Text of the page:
Focal High-intensity Focused Ultrasound Targeted Hemiablation for Unilateral Prostate Cancer: A Prospective Evaluation of Oncologic and Functional Outcomes.

In selected patients with unilateral, organ-confined prostate cancer (PCa), hemiablation of the affected lobe might be feasible to achieve acceptable cancer control with fewer complications.

To assess the oncologic and functional outcomes of focal high-intensity focused ultrasound (HIFU) hemiablation in unilateral organ-confined PCa.

Single-center prospective evaluation of HIFU hemiablation for unilateral organ-confined PCa was performed from July 2009 through December 2013.

Cancer localization was done with transrectal ultrasound-guided biopsy and multiparametric magnetic resonance imaging followed by HIFU hemiablation.

Oncologic outcomes were analyzed with control biopsies and prostate-specific antigen (PSA) measurement. Functional outcomes were assessed with validated questionnaires for genitourinary symptoms.

Of 71 HIFU hemiablation patients, 67 completed the study protocol. The mean age was 70. 2 yr (standard deviation: 6. 8 yr), and median PSA was 6. 1 ng/ml (interquartile range [IQR]: 1. 6-15. 5 ng/ml). Median maximum cancer-core length was 3mm (IQR: 2-10mm), and total cancer length was 6. 5mm (IQR: 2-24mm). Gleason score was 6 (3+3) in 58 patients (86. 6%) and 7 (3+4) in 9 patients (13. 4%). Median follow-up was 12 mo (IQR: 6-50 mo), and at 12 mo, 56 of 67 patients had a negative control biopsy in the treated lobe. At 3 mo, all patients were continent, and potency was maintained in 11 of 21 preoperatively potent patients (confidence interval, 0. 18-0. 69). Complications included 8% Clavien-Dindo grade 2 and 2. 8% grade 3 events.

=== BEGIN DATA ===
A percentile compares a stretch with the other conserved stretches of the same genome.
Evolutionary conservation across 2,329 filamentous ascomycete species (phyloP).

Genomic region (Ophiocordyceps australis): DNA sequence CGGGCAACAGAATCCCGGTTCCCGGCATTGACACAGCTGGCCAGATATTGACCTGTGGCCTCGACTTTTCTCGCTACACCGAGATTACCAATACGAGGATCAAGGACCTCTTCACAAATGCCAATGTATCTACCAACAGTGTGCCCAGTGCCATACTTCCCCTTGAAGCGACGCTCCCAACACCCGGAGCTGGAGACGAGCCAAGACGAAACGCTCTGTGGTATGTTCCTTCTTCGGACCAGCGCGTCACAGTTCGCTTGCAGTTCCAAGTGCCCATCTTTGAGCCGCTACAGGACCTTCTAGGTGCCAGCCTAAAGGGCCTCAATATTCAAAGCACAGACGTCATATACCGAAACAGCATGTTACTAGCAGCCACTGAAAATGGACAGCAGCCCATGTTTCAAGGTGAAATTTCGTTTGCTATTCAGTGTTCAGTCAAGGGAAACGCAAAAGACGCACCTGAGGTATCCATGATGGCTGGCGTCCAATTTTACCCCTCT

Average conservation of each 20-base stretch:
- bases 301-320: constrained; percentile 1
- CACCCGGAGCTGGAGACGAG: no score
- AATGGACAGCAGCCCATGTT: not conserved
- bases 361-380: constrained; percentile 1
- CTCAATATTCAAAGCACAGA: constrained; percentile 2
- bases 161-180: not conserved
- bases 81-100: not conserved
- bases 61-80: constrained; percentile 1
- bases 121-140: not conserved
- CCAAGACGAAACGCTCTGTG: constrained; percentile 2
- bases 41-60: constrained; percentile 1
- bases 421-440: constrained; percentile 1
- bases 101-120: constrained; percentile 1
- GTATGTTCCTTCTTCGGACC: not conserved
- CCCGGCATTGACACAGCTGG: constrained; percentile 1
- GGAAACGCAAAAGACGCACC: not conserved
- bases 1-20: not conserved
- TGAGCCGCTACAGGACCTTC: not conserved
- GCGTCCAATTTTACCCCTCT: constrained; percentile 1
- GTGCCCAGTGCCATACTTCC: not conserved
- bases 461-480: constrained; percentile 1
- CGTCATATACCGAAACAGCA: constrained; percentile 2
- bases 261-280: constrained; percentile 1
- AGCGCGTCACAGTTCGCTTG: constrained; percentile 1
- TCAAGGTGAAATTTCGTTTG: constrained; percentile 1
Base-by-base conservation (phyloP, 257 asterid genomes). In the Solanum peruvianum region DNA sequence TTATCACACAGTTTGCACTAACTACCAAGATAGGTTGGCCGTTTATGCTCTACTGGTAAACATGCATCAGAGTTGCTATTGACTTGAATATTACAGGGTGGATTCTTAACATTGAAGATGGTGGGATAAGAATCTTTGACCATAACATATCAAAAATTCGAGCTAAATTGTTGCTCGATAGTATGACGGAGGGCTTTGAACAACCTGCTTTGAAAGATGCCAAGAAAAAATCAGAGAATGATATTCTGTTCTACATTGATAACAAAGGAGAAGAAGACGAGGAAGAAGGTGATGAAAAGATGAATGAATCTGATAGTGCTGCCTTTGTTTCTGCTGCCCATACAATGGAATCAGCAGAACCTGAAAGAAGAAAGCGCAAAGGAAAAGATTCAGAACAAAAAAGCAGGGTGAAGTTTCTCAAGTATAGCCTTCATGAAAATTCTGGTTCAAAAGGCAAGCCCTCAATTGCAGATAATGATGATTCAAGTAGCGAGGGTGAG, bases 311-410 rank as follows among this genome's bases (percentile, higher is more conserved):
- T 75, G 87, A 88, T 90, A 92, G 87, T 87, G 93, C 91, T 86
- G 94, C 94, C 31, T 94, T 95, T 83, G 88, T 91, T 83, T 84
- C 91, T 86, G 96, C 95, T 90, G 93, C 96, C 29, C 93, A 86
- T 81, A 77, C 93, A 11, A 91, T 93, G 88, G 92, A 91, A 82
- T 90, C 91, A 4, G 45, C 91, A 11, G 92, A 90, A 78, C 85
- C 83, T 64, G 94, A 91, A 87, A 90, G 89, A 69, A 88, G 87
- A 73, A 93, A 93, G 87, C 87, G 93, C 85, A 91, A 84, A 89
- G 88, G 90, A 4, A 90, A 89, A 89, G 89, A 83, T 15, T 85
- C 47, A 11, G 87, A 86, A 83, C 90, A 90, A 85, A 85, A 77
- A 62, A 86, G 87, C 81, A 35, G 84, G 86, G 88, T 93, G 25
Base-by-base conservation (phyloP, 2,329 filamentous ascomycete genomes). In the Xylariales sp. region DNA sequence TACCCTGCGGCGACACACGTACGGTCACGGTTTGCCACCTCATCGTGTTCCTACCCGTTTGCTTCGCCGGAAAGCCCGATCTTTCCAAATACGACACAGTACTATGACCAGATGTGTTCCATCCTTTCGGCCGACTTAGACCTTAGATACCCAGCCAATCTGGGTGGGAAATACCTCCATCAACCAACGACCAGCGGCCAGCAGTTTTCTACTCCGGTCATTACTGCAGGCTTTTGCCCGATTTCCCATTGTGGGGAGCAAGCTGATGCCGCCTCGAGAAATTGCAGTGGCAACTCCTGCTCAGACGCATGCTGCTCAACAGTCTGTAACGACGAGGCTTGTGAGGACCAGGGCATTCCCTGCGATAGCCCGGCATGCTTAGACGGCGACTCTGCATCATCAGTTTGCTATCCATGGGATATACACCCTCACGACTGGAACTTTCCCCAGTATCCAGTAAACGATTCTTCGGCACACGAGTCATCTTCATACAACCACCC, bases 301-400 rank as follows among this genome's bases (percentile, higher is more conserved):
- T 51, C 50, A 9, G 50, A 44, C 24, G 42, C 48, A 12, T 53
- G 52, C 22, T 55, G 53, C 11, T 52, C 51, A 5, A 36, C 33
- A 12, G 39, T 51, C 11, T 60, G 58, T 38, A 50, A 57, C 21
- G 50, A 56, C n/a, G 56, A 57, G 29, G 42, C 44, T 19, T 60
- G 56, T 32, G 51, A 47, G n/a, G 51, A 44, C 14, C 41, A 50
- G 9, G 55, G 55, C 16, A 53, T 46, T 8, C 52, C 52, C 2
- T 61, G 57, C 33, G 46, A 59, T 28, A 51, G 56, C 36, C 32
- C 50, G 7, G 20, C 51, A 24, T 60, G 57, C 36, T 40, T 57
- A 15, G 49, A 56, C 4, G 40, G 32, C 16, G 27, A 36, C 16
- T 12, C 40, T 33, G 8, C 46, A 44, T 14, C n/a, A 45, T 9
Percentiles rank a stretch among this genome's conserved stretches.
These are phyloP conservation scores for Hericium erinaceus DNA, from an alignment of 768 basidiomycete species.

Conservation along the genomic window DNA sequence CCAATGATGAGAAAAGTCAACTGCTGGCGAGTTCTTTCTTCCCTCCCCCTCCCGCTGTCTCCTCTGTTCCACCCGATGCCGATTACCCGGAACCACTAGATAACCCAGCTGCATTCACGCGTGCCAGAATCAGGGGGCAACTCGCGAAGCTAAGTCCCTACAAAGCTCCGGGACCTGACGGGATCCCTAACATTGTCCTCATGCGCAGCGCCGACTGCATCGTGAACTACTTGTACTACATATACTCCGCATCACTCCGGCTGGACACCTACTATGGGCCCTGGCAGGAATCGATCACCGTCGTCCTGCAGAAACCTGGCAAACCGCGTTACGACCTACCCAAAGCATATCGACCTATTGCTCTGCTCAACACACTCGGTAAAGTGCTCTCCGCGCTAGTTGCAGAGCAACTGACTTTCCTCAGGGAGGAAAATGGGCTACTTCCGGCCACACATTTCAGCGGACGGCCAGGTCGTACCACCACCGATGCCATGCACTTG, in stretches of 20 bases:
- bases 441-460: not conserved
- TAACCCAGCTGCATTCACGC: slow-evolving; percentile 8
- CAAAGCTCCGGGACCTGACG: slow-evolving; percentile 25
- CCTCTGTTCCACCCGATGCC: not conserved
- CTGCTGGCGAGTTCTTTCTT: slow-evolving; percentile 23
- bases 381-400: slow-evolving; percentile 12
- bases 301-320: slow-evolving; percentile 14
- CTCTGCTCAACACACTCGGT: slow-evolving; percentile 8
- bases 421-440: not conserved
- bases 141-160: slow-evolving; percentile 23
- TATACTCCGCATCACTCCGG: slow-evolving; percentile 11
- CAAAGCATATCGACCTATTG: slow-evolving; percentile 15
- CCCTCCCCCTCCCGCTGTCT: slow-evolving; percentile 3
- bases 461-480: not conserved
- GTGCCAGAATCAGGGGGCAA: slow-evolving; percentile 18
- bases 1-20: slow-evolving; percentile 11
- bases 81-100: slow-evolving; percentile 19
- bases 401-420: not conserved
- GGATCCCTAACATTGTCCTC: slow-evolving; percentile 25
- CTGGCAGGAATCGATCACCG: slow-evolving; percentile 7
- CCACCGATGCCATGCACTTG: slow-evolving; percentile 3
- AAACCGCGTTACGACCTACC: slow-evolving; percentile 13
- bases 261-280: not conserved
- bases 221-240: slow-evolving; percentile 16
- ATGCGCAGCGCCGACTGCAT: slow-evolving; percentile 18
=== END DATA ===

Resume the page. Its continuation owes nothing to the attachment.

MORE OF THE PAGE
Focal HIFU hemiablation appears to achieve acceptable oncologic outcomes with low morbidity and minimal functional changes. Longer follow-up will establish future considerations.

This study showed that high-intensity focused ultrasound hemiablation in selected patients with unilateral organ-confined prostate cancer can be used for satisfactory cancer control with minimal effect on genitourinary functions.

European urology. 2015 Jul 08 [Epub ahead of print]

Ernesto R Cordeiro Feijoo, Arjun Sivaraman, Eric Barret, Rafael Sanchez-Salas, Marc Galiano, Francois Rozet, Dominique Prapotnich, Nathalie Cathala, Annick Mombet, Xavier Cathelineau

Department of Urology, Institut Montsouris, Université Paris-Descartes, Paris, France. , Department of Urology, Institut Montsouris, Université Paris-Descartes, Paris, France. , Department of Urology, Institut Montsouris, Université Paris-Descartes, Paris, France. Department of Urology, Institut Montsouris, Université Paris-Descartes, Paris, France. , Department of Urology, Institut Montsouris, Université Paris-Descartes, Paris, France. , Department of Urology, Institut Montsouris, Université Paris-Descartes, Paris, France. , Department of Urology, Institut Montsouris, Université Paris-Descartes, Paris, France. , Department of Urology, Institut Montsouris, Université Paris-Descartes, Paris, France. , Department of Urology, Institut Montsouris, Université Paris-Descartes, Paris, France. , Department of Urology, Institut Montsouris, Université Paris-Descartes, Paris, France.

PubMed

E-Newsletters

Newsletter subscription

Free Daily and Weekly newsletters offered by content of interest

The fields of GU Oncology and Urology are rapidly advancing. Sign up today for articles, videos, conference highlights and abstracts from peer-review publications by disease and condition delivered to your inbox and read on the go.

Subscribe